While we have a strong focus on work that actually touches the plant, there is also a huge opportunity in ancillary business. The canna-tourism industry will be fascinating to watch, and the fact that this sector brings about a brand new category and revenue stream across hundreds of industries – from accounting and legal to tech and travel – means that a wide range of people, across almost all lines of business, will be able to benefit from the growth of our Category.
You are speaking at the O’Cannabiz Conference and Expo this weekend, what will you be talking about?
I have been in the industry for three years now which I guess makes me a veteran in the regulated cannabis space based on how fast the industry moves. I recently started reading “The 4-Hour Work Week” but couldn’t get through it because I’m here trying to figure out how to shove four hours into one. So with experience comes panel requests, which I am grateful to be a part of. I am speaking on a panel called, The Herb is the Word. It is about national branding and marketing in Canada. The panel should be fun. There will be some new businesses and US-based companies joining me, so it will be a set of very diverse perspectives. I come from a unique lens in that we have brands that exist already, which need to pivot from ACMPR (medical cannabis legalization) to C-45 (recreational legalization that has yet to be passed). We have to maintain a focus as a medicinal cannabis company while also planning for an adult-use market with value-based brands that consumers can truly believe in.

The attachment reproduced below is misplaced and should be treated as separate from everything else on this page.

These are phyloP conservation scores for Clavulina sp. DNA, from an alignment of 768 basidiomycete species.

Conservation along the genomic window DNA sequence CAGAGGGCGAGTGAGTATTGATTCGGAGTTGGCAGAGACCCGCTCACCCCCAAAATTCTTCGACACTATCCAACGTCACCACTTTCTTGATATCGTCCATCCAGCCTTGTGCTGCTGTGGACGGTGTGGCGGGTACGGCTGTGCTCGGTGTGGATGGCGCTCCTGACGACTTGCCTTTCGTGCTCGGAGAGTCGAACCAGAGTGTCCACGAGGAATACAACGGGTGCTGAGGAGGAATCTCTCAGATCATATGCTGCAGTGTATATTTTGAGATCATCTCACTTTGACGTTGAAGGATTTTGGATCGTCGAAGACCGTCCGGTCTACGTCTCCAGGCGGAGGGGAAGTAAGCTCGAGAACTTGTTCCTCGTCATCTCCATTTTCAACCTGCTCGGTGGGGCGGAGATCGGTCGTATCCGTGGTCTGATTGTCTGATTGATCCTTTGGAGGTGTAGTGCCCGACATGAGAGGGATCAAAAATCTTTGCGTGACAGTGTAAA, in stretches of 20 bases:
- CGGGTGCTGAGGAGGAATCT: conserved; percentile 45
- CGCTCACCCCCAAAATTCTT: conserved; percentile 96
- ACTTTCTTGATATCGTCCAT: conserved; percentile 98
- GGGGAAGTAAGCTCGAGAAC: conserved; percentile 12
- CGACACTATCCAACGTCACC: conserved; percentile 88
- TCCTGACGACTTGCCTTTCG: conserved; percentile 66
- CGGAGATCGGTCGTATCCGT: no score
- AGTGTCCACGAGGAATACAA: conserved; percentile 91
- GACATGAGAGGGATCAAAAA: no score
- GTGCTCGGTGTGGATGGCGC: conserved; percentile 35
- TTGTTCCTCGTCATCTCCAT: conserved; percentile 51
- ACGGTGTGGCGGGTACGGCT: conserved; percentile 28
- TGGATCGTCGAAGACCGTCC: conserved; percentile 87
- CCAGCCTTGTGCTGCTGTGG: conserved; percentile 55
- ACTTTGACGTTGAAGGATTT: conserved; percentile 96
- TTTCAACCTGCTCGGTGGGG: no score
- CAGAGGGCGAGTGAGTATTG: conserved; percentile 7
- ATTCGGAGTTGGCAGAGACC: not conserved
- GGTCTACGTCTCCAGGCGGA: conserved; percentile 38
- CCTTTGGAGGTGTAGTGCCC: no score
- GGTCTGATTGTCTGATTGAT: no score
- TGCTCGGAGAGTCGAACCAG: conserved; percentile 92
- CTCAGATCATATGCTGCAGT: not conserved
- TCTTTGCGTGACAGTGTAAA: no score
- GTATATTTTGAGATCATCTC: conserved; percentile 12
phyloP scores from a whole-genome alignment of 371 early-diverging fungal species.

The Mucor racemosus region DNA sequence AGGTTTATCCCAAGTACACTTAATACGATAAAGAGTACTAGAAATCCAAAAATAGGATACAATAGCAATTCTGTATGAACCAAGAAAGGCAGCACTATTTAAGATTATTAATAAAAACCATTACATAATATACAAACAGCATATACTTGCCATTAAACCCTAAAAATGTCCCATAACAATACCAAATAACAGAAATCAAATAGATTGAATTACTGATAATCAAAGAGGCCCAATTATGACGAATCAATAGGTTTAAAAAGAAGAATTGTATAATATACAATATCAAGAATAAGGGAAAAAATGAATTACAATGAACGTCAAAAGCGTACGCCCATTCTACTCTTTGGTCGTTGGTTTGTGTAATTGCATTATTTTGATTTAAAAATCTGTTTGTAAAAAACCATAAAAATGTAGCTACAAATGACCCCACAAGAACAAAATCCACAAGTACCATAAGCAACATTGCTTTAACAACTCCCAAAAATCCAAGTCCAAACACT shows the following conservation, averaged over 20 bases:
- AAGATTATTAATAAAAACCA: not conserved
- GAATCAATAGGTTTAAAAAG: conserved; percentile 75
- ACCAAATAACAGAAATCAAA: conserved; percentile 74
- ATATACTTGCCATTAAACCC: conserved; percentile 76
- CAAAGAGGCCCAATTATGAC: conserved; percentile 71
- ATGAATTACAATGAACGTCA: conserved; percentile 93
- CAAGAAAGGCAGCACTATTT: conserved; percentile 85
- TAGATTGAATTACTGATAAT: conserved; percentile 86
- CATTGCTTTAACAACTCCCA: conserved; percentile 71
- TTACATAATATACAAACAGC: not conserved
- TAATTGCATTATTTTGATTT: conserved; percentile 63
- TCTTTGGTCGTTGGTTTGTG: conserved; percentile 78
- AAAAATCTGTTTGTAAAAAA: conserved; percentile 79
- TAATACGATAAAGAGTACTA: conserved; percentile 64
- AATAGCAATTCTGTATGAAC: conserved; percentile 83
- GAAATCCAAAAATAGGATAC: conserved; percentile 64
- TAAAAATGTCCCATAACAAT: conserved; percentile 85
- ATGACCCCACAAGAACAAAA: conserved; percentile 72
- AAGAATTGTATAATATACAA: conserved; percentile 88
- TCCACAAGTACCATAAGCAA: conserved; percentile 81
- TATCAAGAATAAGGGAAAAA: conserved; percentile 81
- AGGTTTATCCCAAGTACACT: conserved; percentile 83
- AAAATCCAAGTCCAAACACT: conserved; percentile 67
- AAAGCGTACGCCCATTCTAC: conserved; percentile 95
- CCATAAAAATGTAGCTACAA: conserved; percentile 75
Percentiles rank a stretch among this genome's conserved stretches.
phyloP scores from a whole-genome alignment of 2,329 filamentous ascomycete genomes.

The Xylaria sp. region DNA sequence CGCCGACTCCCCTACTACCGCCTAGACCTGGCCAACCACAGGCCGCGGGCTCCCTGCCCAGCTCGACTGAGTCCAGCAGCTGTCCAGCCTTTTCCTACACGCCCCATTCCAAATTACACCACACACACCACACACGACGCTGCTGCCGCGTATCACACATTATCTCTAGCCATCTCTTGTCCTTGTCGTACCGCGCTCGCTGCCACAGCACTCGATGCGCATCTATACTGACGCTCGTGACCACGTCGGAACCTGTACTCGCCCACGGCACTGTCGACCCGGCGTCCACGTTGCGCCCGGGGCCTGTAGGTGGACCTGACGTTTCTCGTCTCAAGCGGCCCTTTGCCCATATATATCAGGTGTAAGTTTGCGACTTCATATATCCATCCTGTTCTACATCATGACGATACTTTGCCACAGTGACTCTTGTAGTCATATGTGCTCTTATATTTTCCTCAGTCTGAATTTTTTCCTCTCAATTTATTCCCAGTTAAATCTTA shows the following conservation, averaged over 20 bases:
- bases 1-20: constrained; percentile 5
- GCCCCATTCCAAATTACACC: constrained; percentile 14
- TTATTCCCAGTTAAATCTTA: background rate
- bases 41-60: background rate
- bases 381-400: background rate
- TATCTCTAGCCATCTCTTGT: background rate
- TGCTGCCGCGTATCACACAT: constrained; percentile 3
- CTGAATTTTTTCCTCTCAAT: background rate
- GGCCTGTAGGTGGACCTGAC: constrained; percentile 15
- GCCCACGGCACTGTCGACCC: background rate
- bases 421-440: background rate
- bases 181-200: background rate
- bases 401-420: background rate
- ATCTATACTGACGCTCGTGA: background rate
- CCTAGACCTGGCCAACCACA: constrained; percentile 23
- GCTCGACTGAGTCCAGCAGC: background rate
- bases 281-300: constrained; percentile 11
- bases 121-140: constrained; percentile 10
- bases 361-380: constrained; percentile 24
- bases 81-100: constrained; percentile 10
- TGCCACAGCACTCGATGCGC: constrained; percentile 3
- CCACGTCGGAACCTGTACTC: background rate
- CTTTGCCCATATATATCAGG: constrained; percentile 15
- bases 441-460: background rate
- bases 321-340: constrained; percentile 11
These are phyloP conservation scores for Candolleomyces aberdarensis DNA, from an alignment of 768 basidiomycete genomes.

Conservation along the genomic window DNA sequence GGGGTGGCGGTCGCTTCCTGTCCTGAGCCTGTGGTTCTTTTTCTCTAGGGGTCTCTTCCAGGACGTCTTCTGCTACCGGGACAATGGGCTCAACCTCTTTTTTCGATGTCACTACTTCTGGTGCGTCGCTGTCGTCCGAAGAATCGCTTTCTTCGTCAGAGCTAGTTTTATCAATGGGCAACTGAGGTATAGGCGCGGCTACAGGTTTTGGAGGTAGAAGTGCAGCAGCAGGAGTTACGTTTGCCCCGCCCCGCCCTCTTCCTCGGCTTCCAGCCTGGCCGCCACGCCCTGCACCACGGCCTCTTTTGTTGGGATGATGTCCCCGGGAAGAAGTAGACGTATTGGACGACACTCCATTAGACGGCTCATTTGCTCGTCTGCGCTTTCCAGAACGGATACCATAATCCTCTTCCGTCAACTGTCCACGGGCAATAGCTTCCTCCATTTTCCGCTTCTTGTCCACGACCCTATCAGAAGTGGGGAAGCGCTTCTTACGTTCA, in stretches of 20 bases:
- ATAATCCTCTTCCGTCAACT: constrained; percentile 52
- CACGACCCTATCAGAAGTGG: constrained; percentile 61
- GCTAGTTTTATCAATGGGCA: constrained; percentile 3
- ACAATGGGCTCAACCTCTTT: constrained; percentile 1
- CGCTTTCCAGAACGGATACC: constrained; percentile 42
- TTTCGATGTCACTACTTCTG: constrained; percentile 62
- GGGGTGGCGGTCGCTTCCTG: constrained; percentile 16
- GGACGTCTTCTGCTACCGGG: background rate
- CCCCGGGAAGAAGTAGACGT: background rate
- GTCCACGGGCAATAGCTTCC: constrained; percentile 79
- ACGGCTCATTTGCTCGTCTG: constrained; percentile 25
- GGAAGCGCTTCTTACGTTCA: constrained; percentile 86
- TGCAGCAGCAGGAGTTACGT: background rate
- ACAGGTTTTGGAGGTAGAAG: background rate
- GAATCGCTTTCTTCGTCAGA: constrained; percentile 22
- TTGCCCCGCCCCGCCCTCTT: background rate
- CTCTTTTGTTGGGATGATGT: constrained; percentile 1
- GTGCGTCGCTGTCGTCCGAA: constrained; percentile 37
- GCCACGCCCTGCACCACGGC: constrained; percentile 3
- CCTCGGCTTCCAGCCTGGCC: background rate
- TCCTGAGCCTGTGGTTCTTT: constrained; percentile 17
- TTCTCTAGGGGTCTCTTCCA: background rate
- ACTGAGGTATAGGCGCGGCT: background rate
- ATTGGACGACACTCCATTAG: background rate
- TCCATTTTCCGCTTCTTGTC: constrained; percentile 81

What can you tell us about pivoting from ACMPR to the new C-45 legislation in Canada?
As we enter into C-45 we have an entirely new set of regulations to follow, but the details are not yet final. We are planning for 500 creative scenarios and hoping that 2 of them net out as compliant, and then taking those 2 ideas, and recreating them another 498 different ways. It has been very interesting building a brand for products that many people are familiar with, but very few have ever shopped for. This is the hardest role I’ve ever been in, but this is the most rewarding career opportunity I’ll probably ever have. A lot of people think “who needs to market weed, weed is weed, and marketing cannabis is not allowed anyways.” I’m the luckiest marketer in the country, that’s for certain, to be able to bring this product in new and unique and compliant ways to legal adults across the country and beyond. We are being very strategic, very creative, and working in close collaboration with our legal team. There is a lot of pivoting, we are building good partnerships and staying adaptable. There is still lots to be determined but we are very excited about the end of prohibition and getting ready for launch day and beyond.